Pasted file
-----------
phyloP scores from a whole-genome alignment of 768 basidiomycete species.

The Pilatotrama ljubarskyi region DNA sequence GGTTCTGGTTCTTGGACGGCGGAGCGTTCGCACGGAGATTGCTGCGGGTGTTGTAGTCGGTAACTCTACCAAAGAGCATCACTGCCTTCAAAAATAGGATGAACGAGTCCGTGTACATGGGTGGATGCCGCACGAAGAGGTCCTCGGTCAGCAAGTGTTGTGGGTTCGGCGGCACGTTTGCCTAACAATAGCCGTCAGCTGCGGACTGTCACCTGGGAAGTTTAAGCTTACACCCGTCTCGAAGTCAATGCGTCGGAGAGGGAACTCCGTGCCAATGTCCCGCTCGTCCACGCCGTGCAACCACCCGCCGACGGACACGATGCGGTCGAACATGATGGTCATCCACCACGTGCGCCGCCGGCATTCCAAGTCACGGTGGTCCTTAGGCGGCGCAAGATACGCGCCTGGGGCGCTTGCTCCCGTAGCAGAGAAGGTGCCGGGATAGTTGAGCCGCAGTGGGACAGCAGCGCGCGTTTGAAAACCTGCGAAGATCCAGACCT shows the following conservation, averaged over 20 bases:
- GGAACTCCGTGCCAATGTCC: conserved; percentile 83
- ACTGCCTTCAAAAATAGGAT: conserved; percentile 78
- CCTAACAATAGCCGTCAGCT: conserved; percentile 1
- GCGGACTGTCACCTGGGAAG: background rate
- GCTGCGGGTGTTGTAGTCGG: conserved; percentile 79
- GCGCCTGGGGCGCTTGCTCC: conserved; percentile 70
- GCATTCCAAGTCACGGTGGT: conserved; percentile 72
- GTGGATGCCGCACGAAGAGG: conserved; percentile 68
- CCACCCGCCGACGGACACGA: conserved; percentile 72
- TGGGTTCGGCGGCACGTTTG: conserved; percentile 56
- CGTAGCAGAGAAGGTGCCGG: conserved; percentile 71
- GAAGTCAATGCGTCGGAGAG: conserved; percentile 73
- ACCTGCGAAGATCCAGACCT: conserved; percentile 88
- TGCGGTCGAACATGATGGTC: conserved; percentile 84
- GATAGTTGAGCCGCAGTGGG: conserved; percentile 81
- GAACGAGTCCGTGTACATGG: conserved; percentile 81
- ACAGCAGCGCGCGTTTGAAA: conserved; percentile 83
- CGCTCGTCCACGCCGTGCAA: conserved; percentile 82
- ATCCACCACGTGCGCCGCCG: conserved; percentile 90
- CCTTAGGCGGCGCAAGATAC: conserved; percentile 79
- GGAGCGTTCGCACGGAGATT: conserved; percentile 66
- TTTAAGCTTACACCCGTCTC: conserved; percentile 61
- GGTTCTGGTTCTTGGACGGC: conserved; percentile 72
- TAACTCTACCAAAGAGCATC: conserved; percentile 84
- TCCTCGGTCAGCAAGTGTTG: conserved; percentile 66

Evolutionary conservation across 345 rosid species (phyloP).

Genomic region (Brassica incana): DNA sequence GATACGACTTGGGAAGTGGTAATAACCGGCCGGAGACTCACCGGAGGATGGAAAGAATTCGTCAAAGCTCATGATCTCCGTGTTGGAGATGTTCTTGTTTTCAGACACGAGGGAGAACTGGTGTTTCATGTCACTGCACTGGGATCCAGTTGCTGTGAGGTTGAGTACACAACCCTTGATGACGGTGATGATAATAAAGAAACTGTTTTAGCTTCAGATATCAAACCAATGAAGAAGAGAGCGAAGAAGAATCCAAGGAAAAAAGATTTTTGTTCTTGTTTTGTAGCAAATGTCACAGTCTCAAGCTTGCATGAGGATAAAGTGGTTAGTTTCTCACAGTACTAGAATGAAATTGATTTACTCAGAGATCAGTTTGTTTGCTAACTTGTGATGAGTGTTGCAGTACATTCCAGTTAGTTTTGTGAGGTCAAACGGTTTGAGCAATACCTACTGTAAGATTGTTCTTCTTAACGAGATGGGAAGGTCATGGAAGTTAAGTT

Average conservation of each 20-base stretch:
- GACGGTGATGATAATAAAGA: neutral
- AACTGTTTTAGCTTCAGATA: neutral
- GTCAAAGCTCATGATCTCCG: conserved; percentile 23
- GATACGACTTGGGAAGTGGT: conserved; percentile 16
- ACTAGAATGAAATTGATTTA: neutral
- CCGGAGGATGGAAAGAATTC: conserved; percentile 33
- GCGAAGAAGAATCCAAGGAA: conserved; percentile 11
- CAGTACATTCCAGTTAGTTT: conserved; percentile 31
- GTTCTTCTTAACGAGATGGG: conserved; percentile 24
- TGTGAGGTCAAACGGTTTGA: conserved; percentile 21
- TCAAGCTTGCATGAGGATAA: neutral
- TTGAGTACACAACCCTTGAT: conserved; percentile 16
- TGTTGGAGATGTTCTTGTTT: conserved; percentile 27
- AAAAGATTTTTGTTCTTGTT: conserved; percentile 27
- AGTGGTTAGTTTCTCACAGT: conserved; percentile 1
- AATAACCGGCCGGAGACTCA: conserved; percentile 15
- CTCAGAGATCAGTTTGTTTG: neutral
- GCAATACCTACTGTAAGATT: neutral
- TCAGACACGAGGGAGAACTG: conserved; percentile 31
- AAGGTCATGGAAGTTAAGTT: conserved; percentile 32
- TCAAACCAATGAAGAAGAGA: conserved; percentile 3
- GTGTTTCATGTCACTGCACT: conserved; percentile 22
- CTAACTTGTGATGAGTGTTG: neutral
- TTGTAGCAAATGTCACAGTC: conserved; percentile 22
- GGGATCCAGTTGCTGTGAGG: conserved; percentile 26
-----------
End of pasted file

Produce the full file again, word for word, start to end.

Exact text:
phyloP scores from a whole-genome alignment of 768 basidiomycete species.

The Pilatotrama ljubarskyi region DNA sequence GGTTCTGGTTCTTGGACGGCGGAGCGTTCGCACGGAGATTGCTGCGGGTGTTGTAGTCGGTAACTCTACCAAAGAGCATCACTGCCTTCAAAAATAGGATGAACGAGTCCGTGTACATGGGTGGATGCCGCACGAAGAGGTCCTCGGTCAGCAAGTGTTGTGGGTTCGGCGGCACGTTTGCCTAACAATAGCCGTCAGCTGCGGACTGTCACCTGGGAAGTTTAAGCTTACACCCGTCTCGAAGTCAATGCGTCGGAGAGGGAACTCCGTGCCAATGTCCCGCTCGTCCACGCCGTGCAACCACCCGCCGACGGACACGATGCGGTCGAACATGATGGTCATCCACCACGTGCGCCGCCGGCATTCCAAGTCACGGTGGTCCTTAGGCGGCGCAAGATACGCGCCTGGGGCGCTTGCTCCCGTAGCAGAGAAGGTGCCGGGATAGTTGAGCCGCAGTGGGACAGCAGCGCGCGTTTGAAAACCTGCGAAGATCCAGACCT shows the following conservation, averaged over 20 bases:
- GGAACTCCGTGCCAATGTCC: conserved; percentile 83
- ACTGCCTTCAAAAATAGGAT: conserved; percentile 78
- CCTAACAATAGCCGTCAGCT: conserved; percentile 1
- GCGGACTGTCACCTGGGAAG: background rate
- GCTGCGGGTGTTGTAGTCGG: conserved; percentile 79
- GCGCCTGGGGCGCTTGCTCC: conserved; percentile 70
- GCATTCCAAGTCACGGTGGT: conserved; percentile 72
- GTGGATGCCGCACGAAGAGG: conserved; percentile 68
- CCACCCGCCGACGGACACGA: conserved; percentile 72
- TGGGTTCGGCGGCACGTTTG: conserved; percentile 56
- CGTAGCAGAGAAGGTGCCGG: conserved; percentile 71
- GAAGTCAATGCGTCGGAGAG: conserved; percentile 73
- ACCTGCGAAGATCCAGACCT: conserved; percentile 88
- TGCGGTCGAACATGATGGTC: conserved; percentile 84
- GATAGTTGAGCCGCAGTGGG: conserved; percentile 81
- GAACGAGTCCGTGTACATGG: conserved; percentile 81
- ACAGCAGCGCGCGTTTGAAA: conserved; percentile 83
- CGCTCGTCCACGCCGTGCAA: conserved; percentile 82
- ATCCACCACGTGCGCCGCCG: conserved; percentile 90
- CCTTAGGCGGCGCAAGATAC: conserved; percentile 79
- GGAGCGTTCGCACGGAGATT: conserved; percentile 66
- TTTAAGCTTACACCCGTCTC: conserved; percentile 61
- GGTTCTGGTTCTTGGACGGC: conserved; percentile 72
- TAACTCTACCAAAGAGCATC: conserved; percentile 84
- TCCTCGGTCAGCAAGTGTTG: conserved; percentile 66

Evolutionary conservation across 345 rosid species (phyloP).

Genomic region (Brassica incana): DNA sequence GATACGACTTGGGAAGTGGTAATAACCGGCCGGAGACTCACCGGAGGATGGAAAGAATTCGTCAAAGCTCATGATCTCCGTGTTGGAGATGTTCTTGTTTTCAGACACGAGGGAGAACTGGTGTTTCATGTCACTGCACTGGGATCCAGTTGCTGTGAGGTTGAGTACACAACCCTTGATGACGGTGATGATAATAAAGAAACTGTTTTAGCTTCAGATATCAAACCAATGAAGAAGAGAGCGAAGAAGAATCCAAGGAAAAAAGATTTTTGTTCTTGTTTTGTAGCAAATGTCACAGTCTCAAGCTTGCATGAGGATAAAGTGGTTAGTTTCTCACAGTACTAGAATGAAATTGATTTACTCAGAGATCAGTTTGTTTGCTAACTTGTGATGAGTGTTGCAGTACATTCCAGTTAGTTTTGTGAGGTCAAACGGTTTGAGCAATACCTACTGTAAGATTGTTCTTCTTAACGAGATGGGAAGGTCATGGAAGTTAAGTT

Average conservation of each 20-base stretch:
- GACGGTGATGATAATAAAGA: neutral
- AACTGTTTTAGCTTCAGATA: neutral
- GTCAAAGCTCATGATCTCCG: conserved; percentile 23
- GATACGACTTGGGAAGTGGT: conserved; percentile 16
- ACTAGAATGAAATTGATTTA: neutral
- CCGGAGGATGGAAAGAATTC: conserved; percentile 33
- GCGAAGAAGAATCCAAGGAA: conserved; percentile 11
- CAGTACATTCCAGTTAGTTT: conserved; percentile 31
- GTTCTTCTTAACGAGATGGG: conserved; percentile 24
- TGTGAGGTCAAACGGTTTGA: conserved; percentile 21
- TCAAGCTTGCATGAGGATAA: neutral
- TTGAGTACACAACCCTTGAT: conserved; percentile 16
- TGTTGGAGATGTTCTTGTTT: conserved; percentile 27
- AAAAGATTTTTGTTCTTGTT: conserved; percentile 27
- AGTGGTTAGTTTCTCACAGT: conserved; percentile 1
- AATAACCGGCCGGAGACTCA: conserved; percentile 15
- CTCAGAGATCAGTTTGTTTG: neutral
- GCAATACCTACTGTAAGATT: neutral
- TCAGACACGAGGGAGAACTG: conserved; percentile 31
- AAGGTCATGGAAGTTAAGTT: conserved; percentile 32
- TCAAACCAATGAAGAAGAGA: conserved; percentile 3
- GTGTTTCATGTCACTGCACT: conserved; percentile 22
- CTAACTTGTGATGAGTGTTG: neutral
- TTGTAGCAAATGTCACAGTC: conserved; percentile 22
- GGGATCCAGTTGCTGTGAGG: conserved; percentile 26